Mylo Kaye on the Importance of Providing Radical Mental Health Care in the Workplace

Mental health in the workplace is not a new thing. However, as businesses look at how the COVID-19 pandemic has affected their staff, they see mental health and wellbeing at the forefront again and again.

Whether it’s realising there’s a better work-life balance out there, or experiencing poor mental health for the first time, something has changed for employees: they are now more willing to speak out about their mental health at work. Mylo Kaye discusses what companies can do to help.

Educate employers and employees

According to Mind, one in four people in the UK have experienced poor mental health. It’s likely that in every workplace each member of staff has either lived with mental ill health or is close to someone who has. Mylo Kaye believes that while encouraging employees to speak out about their experiences is important, it’s also crucial to educate everyone about what poor mental health looks like.

Employers can offer training about mental illness, and this doesn’t have to be a difficult or complex project. DuPont has created a five-minute video to teach workers about emotional wellbeing, which is a good place to start. Plenty of mental health charities now offer mental health training too. Companies can take their pick from what suits them best: eLearning courses for staff and managers, virtual training over Zoom, or in-house services. You don’t even need to leave the office to provide valuable training to your team.

Create a happy and supportive workplace culture

Company culture is particularly important

now that businesses are beginning their return-to-work strategies. There are many reasons why returning workers might take solace in a good workplace culture: the end of isolation for those who live alone; a break from trying to juggle work, family, and childcare; or simply the relief that comes from going back to a stable job after such uncertain times.

Mylo Kaye says that managers should look at their company culture and check whether they need to make any revisions. We have all changed due to the pandemic, and businesses should recognise this.

To encourage good mental health, consider starting a peer support network. People often find it easier to speak with their colleagues instead of those in senior positions, so a voluntary task force working as the mediator between staff and bosses could be a good way to encourage speaking out about mental illness without too much pressure.

It is also fairly easy to implement a mental health policy. This is another action that mental health charities can help with, but — essentially — it consists of tracking the work-related causes of mental illness; providing one-to-one support with employees; offering positive working relationships and social connections; and ensuring everyone knows exactly where they can find help and support.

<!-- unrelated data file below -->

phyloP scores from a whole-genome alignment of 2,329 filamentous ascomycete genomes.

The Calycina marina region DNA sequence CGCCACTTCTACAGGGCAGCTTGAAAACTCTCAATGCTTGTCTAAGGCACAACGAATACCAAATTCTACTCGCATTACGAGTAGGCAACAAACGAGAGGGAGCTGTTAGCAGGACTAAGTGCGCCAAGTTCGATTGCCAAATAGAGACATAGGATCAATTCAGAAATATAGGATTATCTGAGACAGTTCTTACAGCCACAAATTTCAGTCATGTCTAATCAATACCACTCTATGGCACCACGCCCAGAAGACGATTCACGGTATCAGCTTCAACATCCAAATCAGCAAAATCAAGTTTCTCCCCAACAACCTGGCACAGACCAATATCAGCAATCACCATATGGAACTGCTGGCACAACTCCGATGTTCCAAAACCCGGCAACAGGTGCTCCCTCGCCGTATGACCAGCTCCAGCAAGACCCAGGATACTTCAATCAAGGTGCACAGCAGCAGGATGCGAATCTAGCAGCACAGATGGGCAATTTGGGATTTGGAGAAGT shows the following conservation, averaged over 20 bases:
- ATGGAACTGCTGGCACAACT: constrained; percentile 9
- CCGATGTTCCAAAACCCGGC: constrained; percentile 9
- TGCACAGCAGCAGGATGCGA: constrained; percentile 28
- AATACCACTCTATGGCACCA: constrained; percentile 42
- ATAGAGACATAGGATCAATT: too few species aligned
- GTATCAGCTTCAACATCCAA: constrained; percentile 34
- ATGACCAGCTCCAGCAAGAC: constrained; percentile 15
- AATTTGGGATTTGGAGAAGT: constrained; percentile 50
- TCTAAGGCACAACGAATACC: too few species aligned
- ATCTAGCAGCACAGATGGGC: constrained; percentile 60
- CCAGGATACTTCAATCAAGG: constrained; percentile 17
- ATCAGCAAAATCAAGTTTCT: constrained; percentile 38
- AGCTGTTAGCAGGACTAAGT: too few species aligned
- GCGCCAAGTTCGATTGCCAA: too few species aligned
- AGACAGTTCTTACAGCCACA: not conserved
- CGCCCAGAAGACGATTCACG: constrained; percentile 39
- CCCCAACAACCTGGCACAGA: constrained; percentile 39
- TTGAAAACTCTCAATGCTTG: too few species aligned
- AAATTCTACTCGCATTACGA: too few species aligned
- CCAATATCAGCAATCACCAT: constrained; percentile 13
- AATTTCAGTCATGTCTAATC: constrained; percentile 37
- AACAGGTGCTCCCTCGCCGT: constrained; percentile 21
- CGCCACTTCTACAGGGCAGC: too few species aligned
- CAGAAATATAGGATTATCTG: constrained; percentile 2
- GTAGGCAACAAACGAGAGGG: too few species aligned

Encourage a good work-life balance

A result of home working or furlough is that employees have revised how they best approach their work — and it’s now the manager’s job to incorporate this into their strategies.

For example, working on creative endeavours will help some members of staff to thrive, while others might feel overlooked. Loud, lively offices work for some people, but this might alienate introverts or shy people. Mylo Kaye knows that 95% of workers say their physical work environment is important for their mental health and wellbeing. The ultimate goal is to provide a happy office so that coming to work every day isn’t something employees dread. This can be done by engaging with members of staff and listening to what they want, whether in collaborative sessions, workshops with other departments, or team building and training days.

Reducing burnout is essential when managers are considering a good work-life balance. It looks like flexible work plans are one of the answers. Offering work-from-home opportunities, flexi-time, or a hybrid model created by each individual reduces stress, financial worries, and anxiety in staff members.

Staff should also be encouraged to take regular breaks, including their annual leave every year, and to leave their work in the office as much as possible. Allowing them to switch off fully when they leave the building gives employees the opportunity to engage with their social life, participate in hobbies, and spend more time with their families — all of which are important in the fight against mental illness.